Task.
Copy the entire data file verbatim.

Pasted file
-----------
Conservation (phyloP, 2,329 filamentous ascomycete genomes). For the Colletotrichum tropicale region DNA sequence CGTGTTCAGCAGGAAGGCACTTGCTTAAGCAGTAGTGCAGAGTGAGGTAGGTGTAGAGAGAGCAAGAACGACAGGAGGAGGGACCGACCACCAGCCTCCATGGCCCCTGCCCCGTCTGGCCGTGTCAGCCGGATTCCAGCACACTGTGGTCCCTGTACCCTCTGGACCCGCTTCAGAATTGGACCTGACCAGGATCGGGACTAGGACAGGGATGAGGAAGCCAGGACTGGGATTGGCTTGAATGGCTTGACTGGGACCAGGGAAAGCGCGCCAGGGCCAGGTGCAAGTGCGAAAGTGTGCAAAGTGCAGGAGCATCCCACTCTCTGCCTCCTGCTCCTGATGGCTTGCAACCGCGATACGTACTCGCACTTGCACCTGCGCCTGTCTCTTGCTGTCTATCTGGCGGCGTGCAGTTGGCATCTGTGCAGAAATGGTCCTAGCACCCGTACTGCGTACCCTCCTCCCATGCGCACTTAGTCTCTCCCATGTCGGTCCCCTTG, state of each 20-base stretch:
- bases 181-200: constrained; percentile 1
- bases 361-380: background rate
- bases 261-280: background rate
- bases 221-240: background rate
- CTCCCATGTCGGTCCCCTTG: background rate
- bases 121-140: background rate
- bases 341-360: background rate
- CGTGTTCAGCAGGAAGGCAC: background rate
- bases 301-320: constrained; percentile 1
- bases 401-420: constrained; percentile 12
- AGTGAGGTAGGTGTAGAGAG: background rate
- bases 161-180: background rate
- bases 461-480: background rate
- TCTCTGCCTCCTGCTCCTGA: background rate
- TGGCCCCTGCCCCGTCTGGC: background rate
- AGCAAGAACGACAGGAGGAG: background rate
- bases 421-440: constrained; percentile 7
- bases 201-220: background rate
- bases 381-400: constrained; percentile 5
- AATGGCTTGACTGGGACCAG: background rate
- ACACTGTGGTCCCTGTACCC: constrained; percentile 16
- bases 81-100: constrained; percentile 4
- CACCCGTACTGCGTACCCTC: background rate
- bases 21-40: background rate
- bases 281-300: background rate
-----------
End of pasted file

Conservation (phyloP, 2,329 filamentous ascomycete genomes). For the Colletotrichum tropicale region DNA sequence CGTGTTCAGCAGGAAGGCACTTGCTTAAGCAGTAGTGCAGAGTGAGGTAGGTGTAGAGAGAGCAAGAACGACAGGAGGAGGGACCGACCACCAGCCTCCATGGCCCCTGCCCCGTCTGGCCGTGTCAGCCGGATTCCAGCACACTGTGGTCCCTGTACCCTCTGGACCCGCTTCAGAATTGGACCTGACCAGGATCGGGACTAGGACAGGGATGAGGAAGCCAGGACTGGGATTGGCTTGAATGGCTTGACTGGGACCAGGGAAAGCGCGCCAGGGCCAGGTGCAAGTGCGAAAGTGTGCAAAGTGCAGGAGCATCCCACTCTCTGCCTCCTGCTCCTGATGGCTTGCAACCGCGATACGTACTCGCACTTGCACCTGCGCCTGTCTCTTGCTGTCTATCTGGCGGCGTGCAGTTGGCATCTGTGCAGAAATGGTCCTAGCACCCGTACTGCGTACCCTCCTCCCATGCGCACTTAGTCTCTCCCATGTCGGTCCCCTTG, state of each 20-base stretch:
- bases 181-200: constrained; percentile 1
- bases 361-380: background rate
- bases 261-280: background rate
- bases 221-240: background rate
- CTCCCATGTCGGTCCCCTTG: background rate
- bases 121-140: background rate
- bases 341-360: background rate
- CGTGTTCAGCAGGAAGGCAC: background rate
- bases 301-320: constrained; percentile 1
- bases 401-420: constrained; percentile 12
- AGTGAGGTAGGTGTAGAGAG: background rate
- bases 161-180: background rate
- bases 461-480: background rate
- TCTCTGCCTCCTGCTCCTGA: background rate
- TGGCCCCTGCCCCGTCTGGC: background rate
- AGCAAGAACGACAGGAGGAG: background rate
- bases 421-440: constrained; percentile 7
- bases 201-220: background rate
- bases 381-400: constrained; percentile 5
- AATGGCTTGACTGGGACCAG: background rate
- ACACTGTGGTCCCTGTACCC: constrained; percentile 16
- bases 81-100: constrained; percentile 4
- CACCCGTACTGCGTACCCTC: background rate
- bases 21-40: background rate
- bases 281-300: background rate